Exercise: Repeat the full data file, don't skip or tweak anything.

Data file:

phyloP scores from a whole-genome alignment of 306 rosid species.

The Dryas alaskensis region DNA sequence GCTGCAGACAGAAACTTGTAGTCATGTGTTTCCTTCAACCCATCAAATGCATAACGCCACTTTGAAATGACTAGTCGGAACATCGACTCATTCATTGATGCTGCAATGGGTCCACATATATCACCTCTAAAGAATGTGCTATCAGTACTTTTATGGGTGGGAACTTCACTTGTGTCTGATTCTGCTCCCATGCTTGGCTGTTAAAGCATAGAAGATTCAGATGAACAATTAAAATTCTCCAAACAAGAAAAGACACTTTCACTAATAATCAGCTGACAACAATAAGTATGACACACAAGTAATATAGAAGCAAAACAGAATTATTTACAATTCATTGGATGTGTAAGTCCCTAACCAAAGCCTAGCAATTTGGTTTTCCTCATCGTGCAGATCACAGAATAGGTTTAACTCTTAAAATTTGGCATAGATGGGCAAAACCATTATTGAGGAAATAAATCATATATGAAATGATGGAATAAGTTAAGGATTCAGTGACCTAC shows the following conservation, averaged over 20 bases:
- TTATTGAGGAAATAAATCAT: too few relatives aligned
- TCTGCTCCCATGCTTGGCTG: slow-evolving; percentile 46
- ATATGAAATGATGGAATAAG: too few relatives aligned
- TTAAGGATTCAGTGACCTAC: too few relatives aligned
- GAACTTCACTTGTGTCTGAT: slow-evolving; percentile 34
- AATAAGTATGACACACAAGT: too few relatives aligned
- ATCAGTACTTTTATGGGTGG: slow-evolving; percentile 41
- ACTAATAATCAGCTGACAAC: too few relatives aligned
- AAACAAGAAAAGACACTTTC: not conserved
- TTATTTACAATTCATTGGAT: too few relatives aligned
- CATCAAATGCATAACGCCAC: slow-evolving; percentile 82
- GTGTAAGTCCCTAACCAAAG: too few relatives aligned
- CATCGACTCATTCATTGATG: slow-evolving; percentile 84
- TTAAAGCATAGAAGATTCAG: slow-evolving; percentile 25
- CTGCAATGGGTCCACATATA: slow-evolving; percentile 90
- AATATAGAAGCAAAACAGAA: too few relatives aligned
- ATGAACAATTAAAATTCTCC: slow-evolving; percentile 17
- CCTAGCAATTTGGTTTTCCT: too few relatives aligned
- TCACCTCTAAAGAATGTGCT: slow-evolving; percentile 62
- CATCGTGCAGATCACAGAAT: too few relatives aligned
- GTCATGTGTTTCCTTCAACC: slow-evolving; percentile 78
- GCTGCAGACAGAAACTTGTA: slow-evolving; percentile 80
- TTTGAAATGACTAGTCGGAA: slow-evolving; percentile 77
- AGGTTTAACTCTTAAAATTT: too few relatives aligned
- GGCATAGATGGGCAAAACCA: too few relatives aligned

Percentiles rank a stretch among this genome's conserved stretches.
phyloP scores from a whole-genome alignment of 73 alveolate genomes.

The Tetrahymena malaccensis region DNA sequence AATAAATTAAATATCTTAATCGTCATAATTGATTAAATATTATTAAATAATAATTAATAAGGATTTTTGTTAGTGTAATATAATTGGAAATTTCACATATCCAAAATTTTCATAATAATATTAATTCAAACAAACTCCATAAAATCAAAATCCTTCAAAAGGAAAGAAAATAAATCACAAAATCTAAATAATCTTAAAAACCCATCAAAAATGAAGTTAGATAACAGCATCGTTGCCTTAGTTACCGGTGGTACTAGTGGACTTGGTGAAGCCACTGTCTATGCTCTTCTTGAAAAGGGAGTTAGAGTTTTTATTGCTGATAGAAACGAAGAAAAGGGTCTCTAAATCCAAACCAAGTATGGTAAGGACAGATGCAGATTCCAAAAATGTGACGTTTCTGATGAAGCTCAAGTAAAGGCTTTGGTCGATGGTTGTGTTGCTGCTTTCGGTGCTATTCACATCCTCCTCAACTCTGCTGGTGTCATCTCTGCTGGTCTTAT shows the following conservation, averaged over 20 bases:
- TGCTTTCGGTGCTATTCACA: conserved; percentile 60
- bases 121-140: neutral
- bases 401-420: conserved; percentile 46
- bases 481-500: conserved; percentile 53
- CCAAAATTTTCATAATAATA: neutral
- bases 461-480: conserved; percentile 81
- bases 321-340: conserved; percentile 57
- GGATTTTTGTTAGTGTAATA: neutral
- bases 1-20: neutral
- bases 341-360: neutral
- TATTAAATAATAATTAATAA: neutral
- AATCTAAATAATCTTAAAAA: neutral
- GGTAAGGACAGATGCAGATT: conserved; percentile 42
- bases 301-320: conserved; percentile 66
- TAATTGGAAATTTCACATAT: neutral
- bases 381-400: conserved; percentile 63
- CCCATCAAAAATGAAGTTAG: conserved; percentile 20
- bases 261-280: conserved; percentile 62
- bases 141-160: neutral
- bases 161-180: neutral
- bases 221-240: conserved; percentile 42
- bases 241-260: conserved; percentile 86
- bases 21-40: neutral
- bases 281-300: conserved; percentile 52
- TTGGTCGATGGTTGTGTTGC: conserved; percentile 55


phyloP scores from a whole-genome alignment of 306 rosid species.

The Dryas alaskensis region DNA sequence GCTGCAGACAGAAACTTGTAGTCATGTGTTTCCTTCAACCCATCAAATGCATAACGCCACTTTGAAATGACTAGTCGGAACATCGACTCATTCATTGATGCTGCAATGGGTCCACATATATCACCTCTAAAGAATGTGCTATCAGTACTTTTATGGGTGGGAACTTCACTTGTGTCTGATTCTGCTCCCATGCTTGGCTGTTAAAGCATAGAAGATTCAGATGAACAATTAAAATTCTCCAAACAAGAAAAGACACTTTCACTAATAATCAGCTGACAACAATAAGTATGACACACAAGTAATATAGAAGCAAAACAGAATTATTTACAATTCATTGGATGTGTAAGTCCCTAACCAAAGCCTAGCAATTTGGTTTTCCTCATCGTGCAGATCACAGAATAGGTTTAACTCTTAAAATTTGGCATAGATGGGCAAAACCATTATTGAGGAAATAAATCATATATGAAATGATGGAATAAGTTAAGGATTCAGTGACCTAC shows the following conservation, averaged over 20 bases:
- TTATTGAGGAAATAAATCAT: too few relatives aligned
- TCTGCTCCCATGCTTGGCTG: slow-evolving; percentile 46
- ATATGAAATGATGGAATAAG: too few relatives aligned
- TTAAGGATTCAGTGACCTAC: too few relatives aligned
- GAACTTCACTTGTGTCTGAT: slow-evolving; percentile 34
- AATAAGTATGACACACAAGT: too few relatives aligned
- ATCAGTACTTTTATGGGTGG: slow-evolving; percentile 41
- ACTAATAATCAGCTGACAAC: too few relatives aligned
- AAACAAGAAAAGACACTTTC: not conserved
- TTATTTACAATTCATTGGAT: too few relatives aligned
- CATCAAATGCATAACGCCAC: slow-evolving; percentile 82
- GTGTAAGTCCCTAACCAAAG: too few relatives aligned
- CATCGACTCATTCATTGATG: slow-evolving; percentile 84
- TTAAAGCATAGAAGATTCAG: slow-evolving; percentile 25
- CTGCAATGGGTCCACATATA: slow-evolving; percentile 90
- AATATAGAAGCAAAACAGAA: too few relatives aligned
- ATGAACAATTAAAATTCTCC: slow-evolving; percentile 17
- CCTAGCAATTTGGTTTTCCT: too few relatives aligned
- TCACCTCTAAAGAATGTGCT: slow-evolving; percentile 62
- CATCGTGCAGATCACAGAAT: too few relatives aligned
- GTCATGTGTTTCCTTCAACC: slow-evolving; percentile 78
- GCTGCAGACAGAAACTTGTA: slow-evolving; percentile 80
- TTTGAAATGACTAGTCGGAA: slow-evolving; percentile 77
- AGGTTTAACTCTTAAAATTT: too few relatives aligned
- GGCATAGATGGGCAAAACCA: too few relatives aligned

Percentiles rank a stretch among this genome's conserved stretches.
phyloP scores from a whole-genome alignment of 73 alveolate genomes.

The Tetrahymena malaccensis region DNA sequence AATAAATTAAATATCTTAATCGTCATAATTGATTAAATATTATTAAATAATAATTAATAAGGATTTTTGTTAGTGTAATATAATTGGAAATTTCACATATCCAAAATTTTCATAATAATATTAATTCAAACAAACTCCATAAAATCAAAATCCTTCAAAAGGAAAGAAAATAAATCACAAAATCTAAATAATCTTAAAAACCCATCAAAAATGAAGTTAGATAACAGCATCGTTGCCTTAGTTACCGGTGGTACTAGTGGACTTGGTGAAGCCACTGTCTATGCTCTTCTTGAAAAGGGAGTTAGAGTTTTTATTGCTGATAGAAACGAAGAAAAGGGTCTCTAAATCCAAACCAAGTATGGTAAGGACAGATGCAGATTCCAAAAATGTGACGTTTCTGATGAAGCTCAAGTAAAGGCTTTGGTCGATGGTTGTGTTGCTGCTTTCGGTGCTATTCACATCCTCCTCAACTCTGCTGGTGTCATCTCTGCTGGTCTTAT shows the following conservation, averaged over 20 bases:
- TGCTTTCGGTGCTATTCACA: conserved; percentile 60
- bases 121-140: neutral
- bases 401-420: conserved; percentile 46
- bases 481-500: conserved; percentile 53
- CCAAAATTTTCATAATAATA: neutral
- bases 461-480: conserved; percentile 81
- bases 321-340: conserved; percentile 57
- GGATTTTTGTTAGTGTAATA: neutral
- bases 1-20: neutral
- bases 341-360: neutral
- TATTAAATAATAATTAATAA: neutral
- AATCTAAATAATCTTAAAAA: neutral
- GGTAAGGACAGATGCAGATT: conserved; percentile 42
- bases 301-320: conserved; percentile 66
- TAATTGGAAATTTCACATAT: neutral
- bases 381-400: conserved; percentile 63
- CCCATCAAAAATGAAGTTAG: conserved; percentile 20
- bases 261-280: conserved; percentile 62
- bases 141-160: neutral
- bases 161-180: neutral
- bases 221-240: conserved; percentile 42
- bases 241-260: conserved; percentile 86
- bases 21-40: neutral
- bases 281-300: conserved; percentile 52
- TTGGTCGATGGTTGTGTTGC: conserved; percentile 55